My fellow student filmmakers and I came into the Invisible Threat project with very little knowledge about immunizations; a clean slate. That’s the point of our documentaries, we learn as we film for a more interesting peer-to-peer experience.
This unique approach to documentaries makes even dry subjects more compelling than watching a bunch of old guys talking on screen. Our early experience changed the scope of the film from a 15 minute video clip explaining the immune system, to a 40 minute educational documentary that gives a complete overview of immunizations from a balanced journalistic approach. We wanted to understand the concerns of parents who are against vaccines and what was the root cause. For a film I wasn’t originally interested in making, I ended up writing the documentary and selecting the interview clips that made it into the film.
What we uncovered was shocking, but it wasn’t what we originally expected and we learned that bad journalism has been part of the problem. Children are being harmed because when parents choose not to vaccinate, a gaping hole is created in the safety net that protects the vulnerable. Babies too young to be immunized, children with compromised immune systems, and those with waning immunity are then no longer protected. This gives deadly diseases, previously eradicated in the U.S., the opportunity to make a comeback. A safety net needs to be intact, otherwise it doesn’t work at all to catch any of us. Recently a kindergartner who had recovered from cancer became ill from a vaccine preventable disease when an unvaccinated classmate brought the disease to school. The parents of that classmate didn’t just make a choice for their own child. The outbreaks our great grandparents worried about are making a comeback and it’s time the professional journalists tell the in depth story and stop with the sloppy reporting.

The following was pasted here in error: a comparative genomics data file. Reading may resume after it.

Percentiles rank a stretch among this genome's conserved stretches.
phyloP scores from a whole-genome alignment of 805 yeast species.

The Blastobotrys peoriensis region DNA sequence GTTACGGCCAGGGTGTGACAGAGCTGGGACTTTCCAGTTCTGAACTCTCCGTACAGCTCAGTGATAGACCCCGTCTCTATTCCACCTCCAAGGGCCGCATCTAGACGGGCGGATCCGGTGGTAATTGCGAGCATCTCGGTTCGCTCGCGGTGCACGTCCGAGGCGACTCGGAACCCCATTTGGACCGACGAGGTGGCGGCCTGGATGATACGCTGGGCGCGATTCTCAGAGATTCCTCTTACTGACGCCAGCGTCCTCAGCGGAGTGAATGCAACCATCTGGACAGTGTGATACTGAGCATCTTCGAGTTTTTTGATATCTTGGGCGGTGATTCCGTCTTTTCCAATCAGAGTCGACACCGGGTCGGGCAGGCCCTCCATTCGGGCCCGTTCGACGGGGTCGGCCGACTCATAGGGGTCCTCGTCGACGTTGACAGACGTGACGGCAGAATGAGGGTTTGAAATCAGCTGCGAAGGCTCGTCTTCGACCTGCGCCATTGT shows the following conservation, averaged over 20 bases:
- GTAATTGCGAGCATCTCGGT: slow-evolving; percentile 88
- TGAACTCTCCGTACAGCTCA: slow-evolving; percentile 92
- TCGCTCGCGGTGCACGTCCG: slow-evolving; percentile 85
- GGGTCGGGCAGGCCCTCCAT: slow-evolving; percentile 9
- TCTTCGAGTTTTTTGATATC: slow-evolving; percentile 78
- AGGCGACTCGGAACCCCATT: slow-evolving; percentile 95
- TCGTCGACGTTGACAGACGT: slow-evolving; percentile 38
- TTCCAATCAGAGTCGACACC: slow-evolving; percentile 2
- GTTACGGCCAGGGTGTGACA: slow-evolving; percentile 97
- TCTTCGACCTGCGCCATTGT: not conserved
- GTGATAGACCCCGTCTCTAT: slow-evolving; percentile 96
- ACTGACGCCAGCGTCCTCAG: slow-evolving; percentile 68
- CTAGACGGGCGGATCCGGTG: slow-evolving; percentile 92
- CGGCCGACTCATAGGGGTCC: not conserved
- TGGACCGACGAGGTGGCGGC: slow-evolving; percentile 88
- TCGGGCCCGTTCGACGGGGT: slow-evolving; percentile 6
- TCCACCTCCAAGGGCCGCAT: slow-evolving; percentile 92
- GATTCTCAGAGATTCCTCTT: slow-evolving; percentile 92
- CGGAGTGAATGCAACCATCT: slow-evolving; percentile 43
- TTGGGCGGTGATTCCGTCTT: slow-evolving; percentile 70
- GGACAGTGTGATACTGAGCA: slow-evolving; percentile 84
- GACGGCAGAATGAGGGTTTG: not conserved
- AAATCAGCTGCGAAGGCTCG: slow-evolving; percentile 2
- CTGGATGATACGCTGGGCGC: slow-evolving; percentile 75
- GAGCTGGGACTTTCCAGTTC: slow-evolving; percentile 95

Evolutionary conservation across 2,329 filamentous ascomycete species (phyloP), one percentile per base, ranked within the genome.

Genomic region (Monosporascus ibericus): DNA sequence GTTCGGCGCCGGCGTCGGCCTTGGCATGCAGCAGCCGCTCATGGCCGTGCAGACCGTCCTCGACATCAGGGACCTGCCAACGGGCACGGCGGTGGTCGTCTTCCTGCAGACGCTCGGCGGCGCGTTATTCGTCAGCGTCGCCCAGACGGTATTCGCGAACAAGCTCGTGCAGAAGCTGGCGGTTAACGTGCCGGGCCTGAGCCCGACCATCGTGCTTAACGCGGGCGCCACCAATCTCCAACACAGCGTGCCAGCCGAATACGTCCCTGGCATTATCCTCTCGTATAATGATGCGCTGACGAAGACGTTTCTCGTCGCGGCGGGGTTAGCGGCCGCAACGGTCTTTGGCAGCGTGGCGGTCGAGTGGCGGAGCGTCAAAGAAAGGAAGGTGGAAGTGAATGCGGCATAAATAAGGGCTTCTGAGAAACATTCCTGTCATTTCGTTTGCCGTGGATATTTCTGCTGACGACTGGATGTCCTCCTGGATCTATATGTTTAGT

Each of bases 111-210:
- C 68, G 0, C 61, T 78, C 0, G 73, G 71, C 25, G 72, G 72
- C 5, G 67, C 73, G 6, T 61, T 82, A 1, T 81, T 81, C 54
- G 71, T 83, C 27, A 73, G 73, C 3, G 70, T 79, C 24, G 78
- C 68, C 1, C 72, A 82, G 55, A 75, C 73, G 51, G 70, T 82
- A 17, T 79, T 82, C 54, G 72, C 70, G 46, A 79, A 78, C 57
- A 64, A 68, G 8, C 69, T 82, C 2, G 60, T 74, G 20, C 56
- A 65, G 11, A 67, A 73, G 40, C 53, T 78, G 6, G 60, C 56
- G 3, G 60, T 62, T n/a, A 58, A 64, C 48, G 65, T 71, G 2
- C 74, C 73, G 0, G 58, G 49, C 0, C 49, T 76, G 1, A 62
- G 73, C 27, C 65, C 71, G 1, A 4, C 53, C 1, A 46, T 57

For information on how you can join the Invisible Threat movement, visit the Every Child By Two website. There you will find information about the event at Capitol Visitor Center on May 1st and how you can encourage your elected representative to attend, a toolkit that will walk you through the details of how to organize a local screening, and a social media engagement document atht will explain the ways in which you can show your support by changing your Facebook profile picture on April 24th, participating in an Invisible Threat Twitter chat on 4/30 at 7pm ET and commenting on the various blogs that are part of the special Invisible Threat Blog Relay.
Be sure to “like” the Invisible Threat Facebook page and follow them on Twitter @InvisThreat
*All photos courtesy of chstvFILMS.
This guest post was written in May 2020 by VYF Board Member Mary Koslap-Petraco DNP, PPCNP-BC, CPNP, FAANP, an adjunct clinical assistant professor at Stony Brook University School of Nursing and a pediatric nurse...
The Vaccine Mom, a molecular biologist and mother of two, explains: Why thimerosal, a preservative containing ethyl mercury, was added to some vaccines How ethylmercury differs from methylmercury (the kind found in tuna) What...